With the percentage of Black people rising from 3.39% in 1994–2017 to 8.29% in 2018–2022, sample diversity has recently improved.
A recent study published in Communications Medicine has highlighted the underrepresentation of racial and ethnic minorities in Alzheimer’s neuroimaging research in the United States. Led by Aaron C. Lim, PhD, from the Keck School of Medicine of USC, the study scrutinizes the racial and ethnic composition of participants in both direct and indirect studies, revealing significant disparities that call for immediate attention.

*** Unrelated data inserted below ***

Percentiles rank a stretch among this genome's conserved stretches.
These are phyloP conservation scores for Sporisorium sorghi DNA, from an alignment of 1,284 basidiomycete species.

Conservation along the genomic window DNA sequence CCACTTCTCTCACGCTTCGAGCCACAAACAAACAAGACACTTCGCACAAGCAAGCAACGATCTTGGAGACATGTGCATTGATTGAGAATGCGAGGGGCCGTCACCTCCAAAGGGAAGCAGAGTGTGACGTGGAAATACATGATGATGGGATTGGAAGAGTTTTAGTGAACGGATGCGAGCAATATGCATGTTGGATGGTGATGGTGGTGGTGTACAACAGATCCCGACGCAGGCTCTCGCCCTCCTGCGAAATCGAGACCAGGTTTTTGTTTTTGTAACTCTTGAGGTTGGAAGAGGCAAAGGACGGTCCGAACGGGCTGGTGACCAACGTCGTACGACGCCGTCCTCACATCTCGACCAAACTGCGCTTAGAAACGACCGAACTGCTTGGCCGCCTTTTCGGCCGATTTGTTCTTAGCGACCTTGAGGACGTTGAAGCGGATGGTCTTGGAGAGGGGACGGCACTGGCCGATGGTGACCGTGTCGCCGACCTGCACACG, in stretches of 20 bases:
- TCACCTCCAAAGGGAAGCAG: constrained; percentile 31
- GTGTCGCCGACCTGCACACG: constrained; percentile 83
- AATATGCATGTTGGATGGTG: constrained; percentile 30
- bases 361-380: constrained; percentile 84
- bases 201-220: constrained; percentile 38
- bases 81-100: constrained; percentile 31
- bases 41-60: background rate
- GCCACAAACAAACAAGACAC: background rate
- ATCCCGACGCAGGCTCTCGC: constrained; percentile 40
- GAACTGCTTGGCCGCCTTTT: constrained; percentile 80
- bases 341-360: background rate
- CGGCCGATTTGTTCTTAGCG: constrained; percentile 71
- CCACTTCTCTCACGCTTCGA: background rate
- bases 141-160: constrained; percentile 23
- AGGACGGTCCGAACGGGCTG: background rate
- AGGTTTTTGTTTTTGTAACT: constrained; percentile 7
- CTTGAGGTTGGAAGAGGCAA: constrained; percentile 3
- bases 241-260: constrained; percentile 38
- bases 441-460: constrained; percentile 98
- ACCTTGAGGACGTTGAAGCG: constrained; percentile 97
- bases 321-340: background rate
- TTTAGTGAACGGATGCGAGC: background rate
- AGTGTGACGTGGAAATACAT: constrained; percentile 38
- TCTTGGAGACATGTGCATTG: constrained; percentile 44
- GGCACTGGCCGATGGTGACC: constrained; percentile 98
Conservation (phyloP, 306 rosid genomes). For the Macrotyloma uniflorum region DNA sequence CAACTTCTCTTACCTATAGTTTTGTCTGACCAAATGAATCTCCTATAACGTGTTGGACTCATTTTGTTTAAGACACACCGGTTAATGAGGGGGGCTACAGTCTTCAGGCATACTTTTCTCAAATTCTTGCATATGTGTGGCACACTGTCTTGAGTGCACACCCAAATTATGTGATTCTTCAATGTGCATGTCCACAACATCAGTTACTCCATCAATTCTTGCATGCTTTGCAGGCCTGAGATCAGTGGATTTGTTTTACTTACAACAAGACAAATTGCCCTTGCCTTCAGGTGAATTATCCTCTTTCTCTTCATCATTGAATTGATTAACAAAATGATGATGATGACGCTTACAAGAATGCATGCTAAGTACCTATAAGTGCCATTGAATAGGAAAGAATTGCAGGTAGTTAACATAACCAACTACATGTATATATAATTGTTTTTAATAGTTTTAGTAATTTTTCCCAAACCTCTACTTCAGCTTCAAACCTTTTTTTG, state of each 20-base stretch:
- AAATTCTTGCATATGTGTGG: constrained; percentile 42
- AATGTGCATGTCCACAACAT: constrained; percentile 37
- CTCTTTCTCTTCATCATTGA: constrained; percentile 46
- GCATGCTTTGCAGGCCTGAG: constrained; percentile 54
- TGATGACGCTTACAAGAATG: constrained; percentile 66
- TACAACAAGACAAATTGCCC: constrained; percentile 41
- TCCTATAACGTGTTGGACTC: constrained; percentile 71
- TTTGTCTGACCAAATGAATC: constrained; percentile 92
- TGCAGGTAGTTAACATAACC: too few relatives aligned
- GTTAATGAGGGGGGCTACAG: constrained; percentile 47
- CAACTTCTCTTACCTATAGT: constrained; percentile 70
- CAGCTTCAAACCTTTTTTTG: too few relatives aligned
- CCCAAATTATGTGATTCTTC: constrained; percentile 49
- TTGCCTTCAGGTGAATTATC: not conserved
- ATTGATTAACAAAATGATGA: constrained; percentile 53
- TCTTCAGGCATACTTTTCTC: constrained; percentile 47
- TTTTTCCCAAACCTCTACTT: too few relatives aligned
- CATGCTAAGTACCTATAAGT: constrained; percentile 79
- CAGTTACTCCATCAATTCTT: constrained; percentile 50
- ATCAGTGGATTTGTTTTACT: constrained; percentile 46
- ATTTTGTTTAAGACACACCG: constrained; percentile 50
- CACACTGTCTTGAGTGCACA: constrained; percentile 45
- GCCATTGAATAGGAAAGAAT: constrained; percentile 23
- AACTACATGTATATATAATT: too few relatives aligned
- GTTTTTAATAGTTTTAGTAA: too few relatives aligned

- The study analyzed 719 direct studies and found that the median representation was 88.9% White or 87.4% non-Hispanic White, 7.3% Black/African American, and 3.4% Hispanic/Latino. No participants from other racial or ethnic groups were included.
- In 44 cohort studies/databases that informed 1,745 indirect studies, the median representation was more diverse but still skewed: 84.2% White, 83.7% non-Hispanic White, 11.6% Black/African Americans, 4.7% Hispanic/Latino, and 1.75% Asian American.
- Sample diversity has shown some improvement in recent years, especially for Black/African American participants, increasing from 3.39% in 1994-2017 to 8.29% in 2018-2022.
- Most of the indirect studies (94%) were derived from just 10 cohort studies/databases.
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